Fire in Big Bend National Park

Prescribed burn along the Rio Grande to reduce the occurance of tamerisk and restore the floodplain environment.
Prescribed burn along the Rio Grande to reduce the occurance of tamerisk and restore the floodplain environment.

NPS/Big Bend National Park

Fire in the Desert

The lower elevation desert contains mosaics of shrubs and grasses, and mixes of both depending on landform. Conditions prior to grazing can only be inferred. Mule train owners cut Chino grama, and perhaps tobosagrass to feed their animals.

Early settlers such as J.O. Langford described grasses as abundant “knee deep to a horse…only the tallest of the desert plants stood out above it.” Others referred to periodic abundant grass and although these ranchers lacked scientist’s trained eyes, they knew grass turned cows into money. Overgrazing led to sheet and rill erosion, channel cutting and conversion to more drought tolerant shrubs rather than perennial grasses. Recent research estimated it takes from 25-40 years for overgrazed sites to recover comparable vegetation, with recovery highly dependent on moisture.

That fire is the primary shaper of these ecosystems is debated. Above average precipitation in the growing season and availability of seed sources may lead to greater establishment of grasses. Fire is expected to be infrequent in these low biomass/density areas where landform shapes moisture conditions.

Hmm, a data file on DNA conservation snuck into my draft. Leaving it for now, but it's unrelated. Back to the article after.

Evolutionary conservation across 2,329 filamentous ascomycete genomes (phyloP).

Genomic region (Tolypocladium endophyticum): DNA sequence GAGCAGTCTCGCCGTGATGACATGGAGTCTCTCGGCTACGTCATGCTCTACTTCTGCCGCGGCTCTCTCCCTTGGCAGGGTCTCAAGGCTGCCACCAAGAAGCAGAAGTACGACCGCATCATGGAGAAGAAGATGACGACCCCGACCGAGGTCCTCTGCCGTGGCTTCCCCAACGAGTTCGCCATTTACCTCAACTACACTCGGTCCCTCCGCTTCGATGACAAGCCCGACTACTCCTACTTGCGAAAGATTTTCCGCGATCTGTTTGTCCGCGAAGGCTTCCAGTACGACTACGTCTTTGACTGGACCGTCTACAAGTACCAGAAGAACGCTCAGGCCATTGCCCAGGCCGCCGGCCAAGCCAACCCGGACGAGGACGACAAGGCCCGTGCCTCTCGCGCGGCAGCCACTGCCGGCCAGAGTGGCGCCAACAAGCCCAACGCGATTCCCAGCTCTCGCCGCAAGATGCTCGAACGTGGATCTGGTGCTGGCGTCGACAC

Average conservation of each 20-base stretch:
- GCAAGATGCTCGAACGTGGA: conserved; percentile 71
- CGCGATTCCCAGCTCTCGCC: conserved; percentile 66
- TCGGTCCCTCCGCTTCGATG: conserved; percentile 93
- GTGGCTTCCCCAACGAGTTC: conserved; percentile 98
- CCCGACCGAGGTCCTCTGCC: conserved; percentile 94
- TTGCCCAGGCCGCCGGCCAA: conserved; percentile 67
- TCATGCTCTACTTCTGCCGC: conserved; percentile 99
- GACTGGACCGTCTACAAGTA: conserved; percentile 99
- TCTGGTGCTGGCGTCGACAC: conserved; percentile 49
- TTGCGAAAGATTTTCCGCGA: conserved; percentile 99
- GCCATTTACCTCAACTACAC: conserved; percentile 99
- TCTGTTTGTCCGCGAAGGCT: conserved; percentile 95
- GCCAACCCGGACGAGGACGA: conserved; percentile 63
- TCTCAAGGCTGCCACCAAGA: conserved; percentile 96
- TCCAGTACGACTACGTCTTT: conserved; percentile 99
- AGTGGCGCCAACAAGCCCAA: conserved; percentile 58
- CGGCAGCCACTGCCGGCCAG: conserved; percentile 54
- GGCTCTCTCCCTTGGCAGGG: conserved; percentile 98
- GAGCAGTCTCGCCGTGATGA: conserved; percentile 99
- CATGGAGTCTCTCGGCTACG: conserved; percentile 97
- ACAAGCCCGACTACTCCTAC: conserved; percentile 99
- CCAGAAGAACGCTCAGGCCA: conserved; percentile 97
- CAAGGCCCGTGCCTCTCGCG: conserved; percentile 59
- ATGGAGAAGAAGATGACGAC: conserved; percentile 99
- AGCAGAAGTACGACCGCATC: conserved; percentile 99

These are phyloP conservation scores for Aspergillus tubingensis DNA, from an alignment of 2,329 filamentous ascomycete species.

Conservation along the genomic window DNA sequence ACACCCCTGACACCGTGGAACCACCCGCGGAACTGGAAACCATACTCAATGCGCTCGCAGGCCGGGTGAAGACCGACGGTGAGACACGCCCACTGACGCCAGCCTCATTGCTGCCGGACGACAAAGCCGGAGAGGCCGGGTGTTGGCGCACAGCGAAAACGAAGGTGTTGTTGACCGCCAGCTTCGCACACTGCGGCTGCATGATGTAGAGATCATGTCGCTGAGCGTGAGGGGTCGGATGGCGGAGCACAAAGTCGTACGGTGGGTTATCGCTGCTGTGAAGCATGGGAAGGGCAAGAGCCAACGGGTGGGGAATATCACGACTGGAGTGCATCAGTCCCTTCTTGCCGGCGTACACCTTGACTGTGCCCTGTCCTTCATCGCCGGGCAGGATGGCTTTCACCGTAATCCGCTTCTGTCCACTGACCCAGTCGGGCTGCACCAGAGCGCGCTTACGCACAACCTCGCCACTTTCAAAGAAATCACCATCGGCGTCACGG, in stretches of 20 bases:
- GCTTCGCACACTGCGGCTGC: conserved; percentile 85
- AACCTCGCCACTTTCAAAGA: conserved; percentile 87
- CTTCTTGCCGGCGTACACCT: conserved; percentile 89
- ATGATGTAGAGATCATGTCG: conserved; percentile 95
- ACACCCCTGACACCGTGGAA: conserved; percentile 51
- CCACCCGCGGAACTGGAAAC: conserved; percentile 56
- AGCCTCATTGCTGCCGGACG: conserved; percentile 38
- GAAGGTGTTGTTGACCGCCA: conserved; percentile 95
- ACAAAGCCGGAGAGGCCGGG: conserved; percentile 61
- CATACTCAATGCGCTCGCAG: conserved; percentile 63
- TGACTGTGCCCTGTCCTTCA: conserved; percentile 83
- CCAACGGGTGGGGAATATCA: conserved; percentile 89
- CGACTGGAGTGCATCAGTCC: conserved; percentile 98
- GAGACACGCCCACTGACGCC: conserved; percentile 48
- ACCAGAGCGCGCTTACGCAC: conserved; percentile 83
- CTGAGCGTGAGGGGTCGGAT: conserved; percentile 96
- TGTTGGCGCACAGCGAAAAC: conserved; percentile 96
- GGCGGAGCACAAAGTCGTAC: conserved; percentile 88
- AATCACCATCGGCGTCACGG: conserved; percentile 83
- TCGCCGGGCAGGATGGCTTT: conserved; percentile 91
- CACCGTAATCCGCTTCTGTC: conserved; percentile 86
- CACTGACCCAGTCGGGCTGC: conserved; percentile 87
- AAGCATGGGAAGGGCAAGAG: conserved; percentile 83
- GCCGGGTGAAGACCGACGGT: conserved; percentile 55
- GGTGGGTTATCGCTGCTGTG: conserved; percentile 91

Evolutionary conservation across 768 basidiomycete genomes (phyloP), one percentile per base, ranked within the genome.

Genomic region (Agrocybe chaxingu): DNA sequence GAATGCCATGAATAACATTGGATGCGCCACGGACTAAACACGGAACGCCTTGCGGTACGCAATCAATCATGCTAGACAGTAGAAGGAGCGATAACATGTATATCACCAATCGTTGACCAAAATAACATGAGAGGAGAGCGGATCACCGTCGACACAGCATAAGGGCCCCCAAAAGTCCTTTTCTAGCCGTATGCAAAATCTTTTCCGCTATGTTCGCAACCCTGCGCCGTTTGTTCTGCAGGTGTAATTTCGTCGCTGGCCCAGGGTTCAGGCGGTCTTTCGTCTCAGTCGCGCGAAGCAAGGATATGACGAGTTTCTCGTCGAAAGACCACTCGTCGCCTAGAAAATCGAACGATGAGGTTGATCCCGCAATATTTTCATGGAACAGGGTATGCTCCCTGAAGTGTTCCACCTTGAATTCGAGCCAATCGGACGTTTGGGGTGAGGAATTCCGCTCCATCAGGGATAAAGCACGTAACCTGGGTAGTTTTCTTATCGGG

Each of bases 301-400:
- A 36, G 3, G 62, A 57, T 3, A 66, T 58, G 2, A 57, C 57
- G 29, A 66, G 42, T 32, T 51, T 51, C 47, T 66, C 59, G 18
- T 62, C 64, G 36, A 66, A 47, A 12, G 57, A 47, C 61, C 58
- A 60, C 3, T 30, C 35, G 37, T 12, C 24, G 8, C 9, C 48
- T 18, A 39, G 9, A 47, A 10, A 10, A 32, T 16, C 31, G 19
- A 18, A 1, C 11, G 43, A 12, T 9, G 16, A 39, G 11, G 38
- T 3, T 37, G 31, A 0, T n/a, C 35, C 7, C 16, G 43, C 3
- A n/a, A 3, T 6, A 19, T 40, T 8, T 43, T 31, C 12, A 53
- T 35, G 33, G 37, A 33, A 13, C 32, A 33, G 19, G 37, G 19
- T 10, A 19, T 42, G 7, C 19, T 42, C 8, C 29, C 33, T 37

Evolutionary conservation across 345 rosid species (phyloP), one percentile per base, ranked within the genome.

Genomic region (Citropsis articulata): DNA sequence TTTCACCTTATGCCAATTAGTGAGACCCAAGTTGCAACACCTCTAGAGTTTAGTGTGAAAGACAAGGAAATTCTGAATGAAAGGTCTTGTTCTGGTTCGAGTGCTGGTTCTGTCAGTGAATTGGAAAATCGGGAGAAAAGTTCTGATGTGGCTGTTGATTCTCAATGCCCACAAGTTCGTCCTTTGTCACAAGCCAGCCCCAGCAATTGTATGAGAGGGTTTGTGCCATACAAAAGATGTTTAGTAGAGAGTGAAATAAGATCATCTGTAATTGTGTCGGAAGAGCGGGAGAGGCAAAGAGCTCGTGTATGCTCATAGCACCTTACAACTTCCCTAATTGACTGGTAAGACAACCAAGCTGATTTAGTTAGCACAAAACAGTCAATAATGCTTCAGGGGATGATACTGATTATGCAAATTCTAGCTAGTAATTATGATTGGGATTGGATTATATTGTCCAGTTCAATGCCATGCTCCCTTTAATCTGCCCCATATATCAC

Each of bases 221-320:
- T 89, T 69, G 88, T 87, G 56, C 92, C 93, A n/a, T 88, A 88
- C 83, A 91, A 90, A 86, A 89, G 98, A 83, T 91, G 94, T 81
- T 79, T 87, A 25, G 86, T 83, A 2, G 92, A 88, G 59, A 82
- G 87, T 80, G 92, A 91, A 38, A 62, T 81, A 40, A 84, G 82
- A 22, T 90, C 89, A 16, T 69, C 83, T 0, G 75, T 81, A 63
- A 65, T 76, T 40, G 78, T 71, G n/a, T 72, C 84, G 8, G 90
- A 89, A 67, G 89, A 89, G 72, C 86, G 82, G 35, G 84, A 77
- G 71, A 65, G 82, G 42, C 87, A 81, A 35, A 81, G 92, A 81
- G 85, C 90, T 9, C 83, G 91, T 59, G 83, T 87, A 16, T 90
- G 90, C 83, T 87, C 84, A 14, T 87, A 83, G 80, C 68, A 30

The fire history data and precipitation records from 1948 to 2003, suggest that there is strong relationship between the amount of area burned in Big Bend National Park and the adjacent surrounding area and the amount of precipitation received in preceding years. Grass is the primary carrier of fire at the park and the amount of grass increases with increasing precipitation. In drought years grass production is low and any grass grown in a preceding wet period will decrease thus limiting fire spread. However, during wetter periods more grass is produced and the ability of fire to spread increases. The drought of the 1950s and the most recent drought of the late 1990s resulted in limited burned area.

Fire in the Chisos Mountains

Preliminary research in the Chisos Mountains conservatively indicates that lightning-caused fires burned through the high woodland forests about once every 13 years. Studies in other mountainous parts of the Southwest suggest that many areas experienced fires as often as every five years. The last sizable fire in the Chisos was in 1903. Lack of fire is attributed to grazing (from 1880s to 1940s), drought (in 1890s and 1950s especially) and suppression (since grazing) which promoted shrub growth over grasses.

A regular cycle of fires in the Chisos consumed the buildup of dead wood and brush, killed off diseased and insect-ridden trees, and worked to thin the forest. One result of fire's impact on the ecosystem was the beautiful oak-piñon forest of the higher reaches of the Chisos.

The oak and piñon trees offered abundant food (acorns and pine nuts) for wildlife species such as black bears. Grasses that flourished in fire-maintained meadows and beneath open stands of trees provided highly nutritional food for white tail deer. The high density of deer enabled mountain lions to thrive in the mountains.

Last updated: February 24, 2015

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Big Bend National Park, TX 79834-0129


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